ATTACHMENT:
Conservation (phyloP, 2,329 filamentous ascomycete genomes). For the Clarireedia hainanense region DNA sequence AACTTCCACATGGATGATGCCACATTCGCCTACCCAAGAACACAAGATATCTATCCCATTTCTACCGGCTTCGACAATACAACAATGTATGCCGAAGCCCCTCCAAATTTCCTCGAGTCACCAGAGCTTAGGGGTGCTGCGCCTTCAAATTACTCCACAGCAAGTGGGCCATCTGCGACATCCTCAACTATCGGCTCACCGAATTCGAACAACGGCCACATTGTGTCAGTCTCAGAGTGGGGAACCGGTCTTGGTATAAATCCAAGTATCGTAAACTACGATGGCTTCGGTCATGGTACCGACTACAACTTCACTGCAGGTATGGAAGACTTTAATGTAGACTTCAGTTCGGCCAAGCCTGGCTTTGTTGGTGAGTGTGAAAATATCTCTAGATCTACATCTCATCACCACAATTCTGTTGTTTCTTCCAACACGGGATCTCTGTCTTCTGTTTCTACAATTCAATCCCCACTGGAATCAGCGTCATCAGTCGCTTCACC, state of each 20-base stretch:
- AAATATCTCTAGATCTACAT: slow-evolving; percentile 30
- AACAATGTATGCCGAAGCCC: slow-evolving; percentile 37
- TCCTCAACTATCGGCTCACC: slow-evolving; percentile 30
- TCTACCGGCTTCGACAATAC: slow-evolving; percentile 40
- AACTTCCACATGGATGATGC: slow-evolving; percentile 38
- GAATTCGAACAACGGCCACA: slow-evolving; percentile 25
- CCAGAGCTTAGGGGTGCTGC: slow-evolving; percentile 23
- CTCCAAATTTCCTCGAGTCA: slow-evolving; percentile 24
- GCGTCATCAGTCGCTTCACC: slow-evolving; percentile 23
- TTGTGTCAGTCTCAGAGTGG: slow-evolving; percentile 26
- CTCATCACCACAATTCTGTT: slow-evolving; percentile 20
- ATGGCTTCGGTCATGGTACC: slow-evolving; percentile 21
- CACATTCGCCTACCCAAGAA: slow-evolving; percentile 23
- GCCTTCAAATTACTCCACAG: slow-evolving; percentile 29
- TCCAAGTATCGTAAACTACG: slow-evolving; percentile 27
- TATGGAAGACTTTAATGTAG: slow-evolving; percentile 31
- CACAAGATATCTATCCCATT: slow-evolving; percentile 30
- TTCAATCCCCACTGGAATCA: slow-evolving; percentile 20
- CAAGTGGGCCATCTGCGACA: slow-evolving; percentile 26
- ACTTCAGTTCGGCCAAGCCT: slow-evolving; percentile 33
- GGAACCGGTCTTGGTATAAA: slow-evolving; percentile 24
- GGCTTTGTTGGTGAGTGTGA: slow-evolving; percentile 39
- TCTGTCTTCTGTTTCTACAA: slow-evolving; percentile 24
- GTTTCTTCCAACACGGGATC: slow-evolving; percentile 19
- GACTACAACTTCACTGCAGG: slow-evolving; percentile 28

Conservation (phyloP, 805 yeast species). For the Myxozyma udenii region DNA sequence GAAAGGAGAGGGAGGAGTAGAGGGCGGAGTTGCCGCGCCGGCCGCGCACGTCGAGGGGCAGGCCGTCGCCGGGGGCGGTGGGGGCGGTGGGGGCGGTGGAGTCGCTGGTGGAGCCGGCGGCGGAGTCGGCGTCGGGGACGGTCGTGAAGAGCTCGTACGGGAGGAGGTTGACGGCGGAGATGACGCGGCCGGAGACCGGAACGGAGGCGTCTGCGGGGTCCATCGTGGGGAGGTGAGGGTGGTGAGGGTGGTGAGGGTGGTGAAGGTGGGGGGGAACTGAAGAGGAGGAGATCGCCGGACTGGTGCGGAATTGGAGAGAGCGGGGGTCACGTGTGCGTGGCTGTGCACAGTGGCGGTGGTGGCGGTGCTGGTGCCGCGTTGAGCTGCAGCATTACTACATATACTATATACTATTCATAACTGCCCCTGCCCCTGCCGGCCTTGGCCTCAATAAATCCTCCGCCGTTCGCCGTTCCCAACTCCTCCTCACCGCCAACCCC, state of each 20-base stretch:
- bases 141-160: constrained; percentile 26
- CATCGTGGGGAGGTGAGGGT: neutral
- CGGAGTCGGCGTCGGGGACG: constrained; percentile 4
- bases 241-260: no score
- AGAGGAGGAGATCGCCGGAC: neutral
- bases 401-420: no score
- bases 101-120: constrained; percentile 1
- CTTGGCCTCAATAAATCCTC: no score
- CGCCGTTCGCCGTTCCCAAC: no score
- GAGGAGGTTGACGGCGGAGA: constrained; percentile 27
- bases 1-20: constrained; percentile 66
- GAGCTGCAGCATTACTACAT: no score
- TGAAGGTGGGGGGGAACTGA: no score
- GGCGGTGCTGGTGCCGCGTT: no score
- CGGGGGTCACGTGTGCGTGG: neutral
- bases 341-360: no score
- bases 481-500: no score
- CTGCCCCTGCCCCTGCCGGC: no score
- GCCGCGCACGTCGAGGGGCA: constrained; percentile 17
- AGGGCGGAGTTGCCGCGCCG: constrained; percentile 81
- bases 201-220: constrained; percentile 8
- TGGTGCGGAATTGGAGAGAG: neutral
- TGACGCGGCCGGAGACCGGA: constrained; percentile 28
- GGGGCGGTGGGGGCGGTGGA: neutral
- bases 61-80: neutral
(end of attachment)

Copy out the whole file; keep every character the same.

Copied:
Conservation (phyloP, 2,329 filamentous ascomycete genomes). For the Clarireedia hainanense region DNA sequence AACTTCCACATGGATGATGCCACATTCGCCTACCCAAGAACACAAGATATCTATCCCATTTCTACCGGCTTCGACAATACAACAATGTATGCCGAAGCCCCTCCAAATTTCCTCGAGTCACCAGAGCTTAGGGGTGCTGCGCCTTCAAATTACTCCACAGCAAGTGGGCCATCTGCGACATCCTCAACTATCGGCTCACCGAATTCGAACAACGGCCACATTGTGTCAGTCTCAGAGTGGGGAACCGGTCTTGGTATAAATCCAAGTATCGTAAACTACGATGGCTTCGGTCATGGTACCGACTACAACTTCACTGCAGGTATGGAAGACTTTAATGTAGACTTCAGTTCGGCCAAGCCTGGCTTTGTTGGTGAGTGTGAAAATATCTCTAGATCTACATCTCATCACCACAATTCTGTTGTTTCTTCCAACACGGGATCTCTGTCTTCTGTTTCTACAATTCAATCCCCACTGGAATCAGCGTCATCAGTCGCTTCACC, state of each 20-base stretch:
- AAATATCTCTAGATCTACAT: slow-evolving; percentile 30
- AACAATGTATGCCGAAGCCC: slow-evolving; percentile 37
- TCCTCAACTATCGGCTCACC: slow-evolving; percentile 30
- TCTACCGGCTTCGACAATAC: slow-evolving; percentile 40
- AACTTCCACATGGATGATGC: slow-evolving; percentile 38
- GAATTCGAACAACGGCCACA: slow-evolving; percentile 25
- CCAGAGCTTAGGGGTGCTGC: slow-evolving; percentile 23
- CTCCAAATTTCCTCGAGTCA: slow-evolving; percentile 24
- GCGTCATCAGTCGCTTCACC: slow-evolving; percentile 23
- TTGTGTCAGTCTCAGAGTGG: slow-evolving; percentile 26
- CTCATCACCACAATTCTGTT: slow-evolving; percentile 20
- ATGGCTTCGGTCATGGTACC: slow-evolving; percentile 21
- CACATTCGCCTACCCAAGAA: slow-evolving; percentile 23
- GCCTTCAAATTACTCCACAG: slow-evolving; percentile 29
- TCCAAGTATCGTAAACTACG: slow-evolving; percentile 27
- TATGGAAGACTTTAATGTAG: slow-evolving; percentile 31
- CACAAGATATCTATCCCATT: slow-evolving; percentile 30
- TTCAATCCCCACTGGAATCA: slow-evolving; percentile 20
- CAAGTGGGCCATCTGCGACA: slow-evolving; percentile 26
- ACTTCAGTTCGGCCAAGCCT: slow-evolving; percentile 33
- GGAACCGGTCTTGGTATAAA: slow-evolving; percentile 24
- GGCTTTGTTGGTGAGTGTGA: slow-evolving; percentile 39
- TCTGTCTTCTGTTTCTACAA: slow-evolving; percentile 24
- GTTTCTTCCAACACGGGATC: slow-evolving; percentile 19
- GACTACAACTTCACTGCAGG: slow-evolving; percentile 28

Conservation (phyloP, 805 yeast species). For the Myxozyma udenii region DNA sequence GAAAGGAGAGGGAGGAGTAGAGGGCGGAGTTGCCGCGCCGGCCGCGCACGTCGAGGGGCAGGCCGTCGCCGGGGGCGGTGGGGGCGGTGGGGGCGGTGGAGTCGCTGGTGGAGCCGGCGGCGGAGTCGGCGTCGGGGACGGTCGTGAAGAGCTCGTACGGGAGGAGGTTGACGGCGGAGATGACGCGGCCGGAGACCGGAACGGAGGCGTCTGCGGGGTCCATCGTGGGGAGGTGAGGGTGGTGAGGGTGGTGAGGGTGGTGAAGGTGGGGGGGAACTGAAGAGGAGGAGATCGCCGGACTGGTGCGGAATTGGAGAGAGCGGGGGTCACGTGTGCGTGGCTGTGCACAGTGGCGGTGGTGGCGGTGCTGGTGCCGCGTTGAGCTGCAGCATTACTACATATACTATATACTATTCATAACTGCCCCTGCCCCTGCCGGCCTTGGCCTCAATAAATCCTCCGCCGTTCGCCGTTCCCAACTCCTCCTCACCGCCAACCCC, state of each 20-base stretch:
- bases 141-160: constrained; percentile 26
- CATCGTGGGGAGGTGAGGGT: neutral
- CGGAGTCGGCGTCGGGGACG: constrained; percentile 4
- bases 241-260: no score
- AGAGGAGGAGATCGCCGGAC: neutral
- bases 401-420: no score
- bases 101-120: constrained; percentile 1
- CTTGGCCTCAATAAATCCTC: no score
- CGCCGTTCGCCGTTCCCAAC: no score
- GAGGAGGTTGACGGCGGAGA: constrained; percentile 27
- bases 1-20: constrained; percentile 66
- GAGCTGCAGCATTACTACAT: no score
- TGAAGGTGGGGGGGAACTGA: no score
- GGCGGTGCTGGTGCCGCGTT: no score
- CGGGGGTCACGTGTGCGTGG: neutral
- bases 341-360: no score
- bases 481-500: no score
- CTGCCCCTGCCCCTGCCGGC: no score
- GCCGCGCACGTCGAGGGGCA: constrained; percentile 17
- AGGGCGGAGTTGCCGCGCCG: constrained; percentile 81
- bases 201-220: constrained; percentile 8
- TGGTGCGGAATTGGAGAGAG: neutral
- TGACGCGGCCGGAGACCGGA: constrained; percentile 28
- GGGGCGGTGGGGGCGGTGGA: neutral
- bases 61-80: neutral